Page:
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Rebranding a YouTube Channel: Pros, Cons, and How-Tos

As of January 2024, my Money@30 YouTube channel is no more. Okay, so the channel I’ve worked for years to build up and make profitable hasn’t really gone away β€” it just has a new name. Earlier this year, I decided to rebrand it from Money@30 (matching this site, of course) to Fioney, corresponding to the other personal finance site I’m the head writer for. There are a few reasons for this, but the main one is that, at age 38, my time under the Money@30 banner is likely coming to a close anyway.

Before, during, and after this rebranding process, I learned quite a bit β€” including what to do, why rebranding can be a good thing, and why it may also have its drawbacks. So, now a few months removed from undergoing this change, I wanted to share some of my insights.

What to Do When Rebranding a YouTube Channel

Changing your name and URL (sort of)

Perhaps the easiest part of rebranding your channel is changing the name. To do this, just go to YouTube Studio and select the Customization option. From there, head to the Basic Info tab and you’ll see your current channel info.

Unfortunately, while converting the name of your channel requires just a few keystrokes, changing your custom URL is a bit more complicated. In fact, the old Custom URLs that YouTube offered cannot be changed. But, in some good news, you are able to change your Handle. For example, I was able to convert my Handle from @Moneyat30 to @FioneyMoney. In turn, my channel URL is now YouTube.com/@FioneyMoney β€” but my Custom URL is still technically YouTube.com/Moneyat30 (without the @).

Once you’ve changed your channel’s name and URL handle, you can continue on to the graphic part of your rebrand.

Fioney logo on computer display

Updating your channel images

Under the Branding tab of YouTube Studio’s Customization section, you’ll see three types of channel art you’ll likely want to update: your picture, banner image, and video watermark. First, the Picture referred to here is the circular icon that shows next to your channel name and video title. In my case, this just meant swapping out my Money@30 ‘@’ logo for the Fioney ‘F’ one.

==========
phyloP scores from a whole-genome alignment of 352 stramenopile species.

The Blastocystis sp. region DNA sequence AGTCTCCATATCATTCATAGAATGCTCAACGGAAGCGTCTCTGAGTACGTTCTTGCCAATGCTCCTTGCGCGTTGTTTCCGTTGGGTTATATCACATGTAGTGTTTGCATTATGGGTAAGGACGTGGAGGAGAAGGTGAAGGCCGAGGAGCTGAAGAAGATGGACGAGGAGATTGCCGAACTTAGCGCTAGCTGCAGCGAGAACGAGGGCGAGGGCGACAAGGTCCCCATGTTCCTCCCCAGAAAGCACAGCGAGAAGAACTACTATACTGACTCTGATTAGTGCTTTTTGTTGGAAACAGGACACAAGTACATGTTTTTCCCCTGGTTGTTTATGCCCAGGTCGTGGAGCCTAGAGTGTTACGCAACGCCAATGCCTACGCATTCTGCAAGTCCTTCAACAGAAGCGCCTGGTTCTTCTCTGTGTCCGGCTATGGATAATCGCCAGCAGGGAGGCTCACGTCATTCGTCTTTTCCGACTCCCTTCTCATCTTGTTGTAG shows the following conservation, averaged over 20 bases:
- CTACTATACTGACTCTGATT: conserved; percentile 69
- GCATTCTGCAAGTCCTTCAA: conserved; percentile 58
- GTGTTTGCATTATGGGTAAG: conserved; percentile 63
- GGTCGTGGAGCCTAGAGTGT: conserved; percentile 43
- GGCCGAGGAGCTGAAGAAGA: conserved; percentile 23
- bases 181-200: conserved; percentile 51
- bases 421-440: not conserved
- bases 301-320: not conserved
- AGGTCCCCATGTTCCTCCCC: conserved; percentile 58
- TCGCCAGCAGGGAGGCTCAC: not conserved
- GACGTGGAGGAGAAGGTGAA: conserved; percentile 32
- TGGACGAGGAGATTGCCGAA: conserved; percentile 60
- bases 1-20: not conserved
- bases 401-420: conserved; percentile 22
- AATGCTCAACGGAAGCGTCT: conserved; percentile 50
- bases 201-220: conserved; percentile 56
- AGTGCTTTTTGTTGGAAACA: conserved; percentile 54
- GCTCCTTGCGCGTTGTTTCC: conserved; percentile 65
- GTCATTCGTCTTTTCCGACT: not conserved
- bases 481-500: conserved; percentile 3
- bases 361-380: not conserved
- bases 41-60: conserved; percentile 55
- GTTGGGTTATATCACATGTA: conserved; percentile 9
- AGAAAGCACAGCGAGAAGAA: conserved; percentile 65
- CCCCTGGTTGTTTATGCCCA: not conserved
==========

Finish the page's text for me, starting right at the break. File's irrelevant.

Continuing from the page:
Next is the banner image. Notoriously, YouTube banners are a bit of a pain as they can display drastically differently depending on the device (how about that alliteration, huh?). Basically, while most desktop and mobile users will only see a slice of your banner, those viewing it on a television will see a much larger and taller version. Because of this, it’s recommended that you make your banner 2560×1440. However, your text and logo should be in the center and no larger than 1546×423. Personally, I used Adobe Express to create mine, but I know a lot of creators who by swear by Canva.

Finally, with the hardest part out of the way, there’s only the video watermark to take care of. If you’re not familiar, this is the icon that will show in the corner of your videos and, when clicked, will give viewers another way to subscribe. This is an optional feature, but it’s one I’ve always liked β€” as long as your logo isn’t intrusive. To prevent it from falling into that category, be sure the logo is transparent and looks good against whatever your regular background is.

After you’ve updated your art, there are just a couple of other branding options to consider.

Getting a new stinger and/or channel trailer

If your channel utilizes a “stinger” (a short branding clip that plays near the beginning of your videos), you’ll likely want to update this as part of your rebrand. Of course, if you don’t have one, then you can skip this step β€” or perhaps consider having one made for the launch of your new-ish channel. Personally, while I have a stinger of sorts, I don’t see them as essential, so it’s really up to you.

On the other hand, one other element I would recommend is having a channel trailer. This trailer is what those who aren’t subscribed to your channel will see when they visit your page (assuming you set it up this way). As for what’s in the trailer, that depends on your preference β€” but it should really highlight what your channel does and explain more about why people should subscribe.

To add or change a channel trailer, first, upload the video to YouTube (but you can leave it unlisted). Then, go to the Layout tab under Customization in YouTube Studio. There, you should see a “Channel trailer for people who haven’t subscribed” under Video Spotlight. If you have a previous trailer, you can click the three-dot icon, choose Change Video, and select your newly uploaded trailer. Meanwhile, if you don’t already have a trailer, just click Add and select the video.